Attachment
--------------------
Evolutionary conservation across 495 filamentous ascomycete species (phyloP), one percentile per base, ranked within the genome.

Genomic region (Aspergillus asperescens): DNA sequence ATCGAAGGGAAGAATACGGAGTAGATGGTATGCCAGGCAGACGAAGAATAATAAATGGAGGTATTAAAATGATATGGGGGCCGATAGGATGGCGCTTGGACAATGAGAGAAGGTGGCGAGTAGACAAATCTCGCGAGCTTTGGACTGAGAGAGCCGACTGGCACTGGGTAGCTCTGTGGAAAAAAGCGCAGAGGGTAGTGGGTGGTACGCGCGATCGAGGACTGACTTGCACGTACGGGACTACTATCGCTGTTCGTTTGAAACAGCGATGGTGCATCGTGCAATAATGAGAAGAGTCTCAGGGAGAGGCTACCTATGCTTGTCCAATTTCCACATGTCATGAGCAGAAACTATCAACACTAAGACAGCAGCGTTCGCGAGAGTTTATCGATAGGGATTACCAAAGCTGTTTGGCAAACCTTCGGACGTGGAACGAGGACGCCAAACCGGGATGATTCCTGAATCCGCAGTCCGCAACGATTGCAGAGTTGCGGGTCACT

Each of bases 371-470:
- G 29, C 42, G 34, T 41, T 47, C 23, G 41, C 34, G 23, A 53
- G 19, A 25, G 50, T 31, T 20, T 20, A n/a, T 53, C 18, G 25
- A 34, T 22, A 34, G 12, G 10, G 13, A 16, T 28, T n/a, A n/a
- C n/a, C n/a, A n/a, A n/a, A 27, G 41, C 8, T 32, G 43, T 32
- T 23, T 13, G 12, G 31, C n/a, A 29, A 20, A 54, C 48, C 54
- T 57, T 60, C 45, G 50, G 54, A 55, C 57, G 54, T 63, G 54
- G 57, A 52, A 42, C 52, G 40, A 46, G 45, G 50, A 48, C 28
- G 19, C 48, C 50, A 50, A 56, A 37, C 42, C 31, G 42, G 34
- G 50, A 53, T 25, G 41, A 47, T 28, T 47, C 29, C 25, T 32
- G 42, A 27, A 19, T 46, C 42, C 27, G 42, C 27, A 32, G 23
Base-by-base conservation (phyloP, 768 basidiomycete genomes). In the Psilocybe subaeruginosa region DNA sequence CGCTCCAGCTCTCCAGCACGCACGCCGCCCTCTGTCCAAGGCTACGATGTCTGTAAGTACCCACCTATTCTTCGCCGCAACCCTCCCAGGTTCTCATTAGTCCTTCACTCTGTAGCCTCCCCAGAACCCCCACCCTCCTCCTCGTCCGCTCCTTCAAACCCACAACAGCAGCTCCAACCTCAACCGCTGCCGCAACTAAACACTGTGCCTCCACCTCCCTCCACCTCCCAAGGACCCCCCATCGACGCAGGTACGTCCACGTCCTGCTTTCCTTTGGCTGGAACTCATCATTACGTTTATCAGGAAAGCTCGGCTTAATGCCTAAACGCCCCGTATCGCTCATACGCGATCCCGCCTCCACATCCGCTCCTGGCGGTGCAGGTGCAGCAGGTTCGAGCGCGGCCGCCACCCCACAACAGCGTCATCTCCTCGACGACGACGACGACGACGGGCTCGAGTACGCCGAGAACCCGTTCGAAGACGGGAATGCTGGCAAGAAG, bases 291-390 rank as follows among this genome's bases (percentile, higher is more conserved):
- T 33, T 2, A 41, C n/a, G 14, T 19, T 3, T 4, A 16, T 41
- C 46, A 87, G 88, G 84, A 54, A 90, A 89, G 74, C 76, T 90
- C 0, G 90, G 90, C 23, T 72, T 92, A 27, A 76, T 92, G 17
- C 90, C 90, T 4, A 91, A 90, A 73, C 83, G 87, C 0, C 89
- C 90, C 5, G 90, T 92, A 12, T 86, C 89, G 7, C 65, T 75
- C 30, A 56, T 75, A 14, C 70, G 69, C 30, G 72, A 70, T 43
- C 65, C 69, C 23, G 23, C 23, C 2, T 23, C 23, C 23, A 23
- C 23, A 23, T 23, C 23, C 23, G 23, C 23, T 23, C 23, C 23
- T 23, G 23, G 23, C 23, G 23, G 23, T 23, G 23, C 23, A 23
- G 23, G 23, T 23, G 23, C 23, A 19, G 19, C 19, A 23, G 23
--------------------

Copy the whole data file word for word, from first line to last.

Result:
Evolutionary conservation across 495 filamentous ascomycete species (phyloP), one percentile per base, ranked within the genome.

Genomic region (Aspergillus asperescens): DNA sequence ATCGAAGGGAAGAATACGGAGTAGATGGTATGCCAGGCAGACGAAGAATAATAAATGGAGGTATTAAAATGATATGGGGGCCGATAGGATGGCGCTTGGACAATGAGAGAAGGTGGCGAGTAGACAAATCTCGCGAGCTTTGGACTGAGAGAGCCGACTGGCACTGGGTAGCTCTGTGGAAAAAAGCGCAGAGGGTAGTGGGTGGTACGCGCGATCGAGGACTGACTTGCACGTACGGGACTACTATCGCTGTTCGTTTGAAACAGCGATGGTGCATCGTGCAATAATGAGAAGAGTCTCAGGGAGAGGCTACCTATGCTTGTCCAATTTCCACATGTCATGAGCAGAAACTATCAACACTAAGACAGCAGCGTTCGCGAGAGTTTATCGATAGGGATTACCAAAGCTGTTTGGCAAACCTTCGGACGTGGAACGAGGACGCCAAACCGGGATGATTCCTGAATCCGCAGTCCGCAACGATTGCAGAGTTGCGGGTCACT

Each of bases 371-470:
- G 29, C 42, G 34, T 41, T 47, C 23, G 41, C 34, G 23, A 53
- G 19, A 25, G 50, T 31, T 20, T 20, A n/a, T 53, C 18, G 25
- A 34, T 22, A 34, G 12, G 10, G 13, A 16, T 28, T n/a, A n/a
- C n/a, C n/a, A n/a, A n/a, A 27, G 41, C 8, T 32, G 43, T 32
- T 23, T 13, G 12, G 31, C n/a, A 29, A 20, A 54, C 48, C 54
- T 57, T 60, C 45, G 50, G 54, A 55, C 57, G 54, T 63, G 54
- G 57, A 52, A 42, C 52, G 40, A 46, G 45, G 50, A 48, C 28
- G 19, C 48, C 50, A 50, A 56, A 37, C 42, C 31, G 42, G 34
- G 50, A 53, T 25, G 41, A 47, T 28, T 47, C 29, C 25, T 32
- G 42, A 27, A 19, T 46, C 42, C 27, G 42, C 27, A 32, G 23
Base-by-base conservation (phyloP, 768 basidiomycete genomes). In the Psilocybe subaeruginosa region DNA sequence CGCTCCAGCTCTCCAGCACGCACGCCGCCCTCTGTCCAAGGCTACGATGTCTGTAAGTACCCACCTATTCTTCGCCGCAACCCTCCCAGGTTCTCATTAGTCCTTCACTCTGTAGCCTCCCCAGAACCCCCACCCTCCTCCTCGTCCGCTCCTTCAAACCCACAACAGCAGCTCCAACCTCAACCGCTGCCGCAACTAAACACTGTGCCTCCACCTCCCTCCACCTCCCAAGGACCCCCCATCGACGCAGGTACGTCCACGTCCTGCTTTCCTTTGGCTGGAACTCATCATTACGTTTATCAGGAAAGCTCGGCTTAATGCCTAAACGCCCCGTATCGCTCATACGCGATCCCGCCTCCACATCCGCTCCTGGCGGTGCAGGTGCAGCAGGTTCGAGCGCGGCCGCCACCCCACAACAGCGTCATCTCCTCGACGACGACGACGACGACGGGCTCGAGTACGCCGAGAACCCGTTCGAAGACGGGAATGCTGGCAAGAAG, bases 291-390 rank as follows among this genome's bases (percentile, higher is more conserved):
- T 33, T 2, A 41, C n/a, G 14, T 19, T 3, T 4, A 16, T 41
- C 46, A 87, G 88, G 84, A 54, A 90, A 89, G 74, C 76, T 90
- C 0, G 90, G 90, C 23, T 72, T 92, A 27, A 76, T 92, G 17
- C 90, C 90, T 4, A 91, A 90, A 73, C 83, G 87, C 0, C 89
- C 90, C 5, G 90, T 92, A 12, T 86, C 89, G 7, C 65, T 75
- C 30, A 56, T 75, A 14, C 70, G 69, C 30, G 72, A 70, T 43
- C 65, C 69, C 23, G 23, C 23, C 2, T 23, C 23, C 23, A 23
- C 23, A 23, T 23, C 23, C 23, G 23, C 23, T 23, C 23, C 23
- T 23, G 23, G 23, C 23, G 23, G 23, T 23, G 23, C 23, A 23
- G 23, G 23, T 23, G 23, C 23, A 19, G 19, C 19, A 23, G 23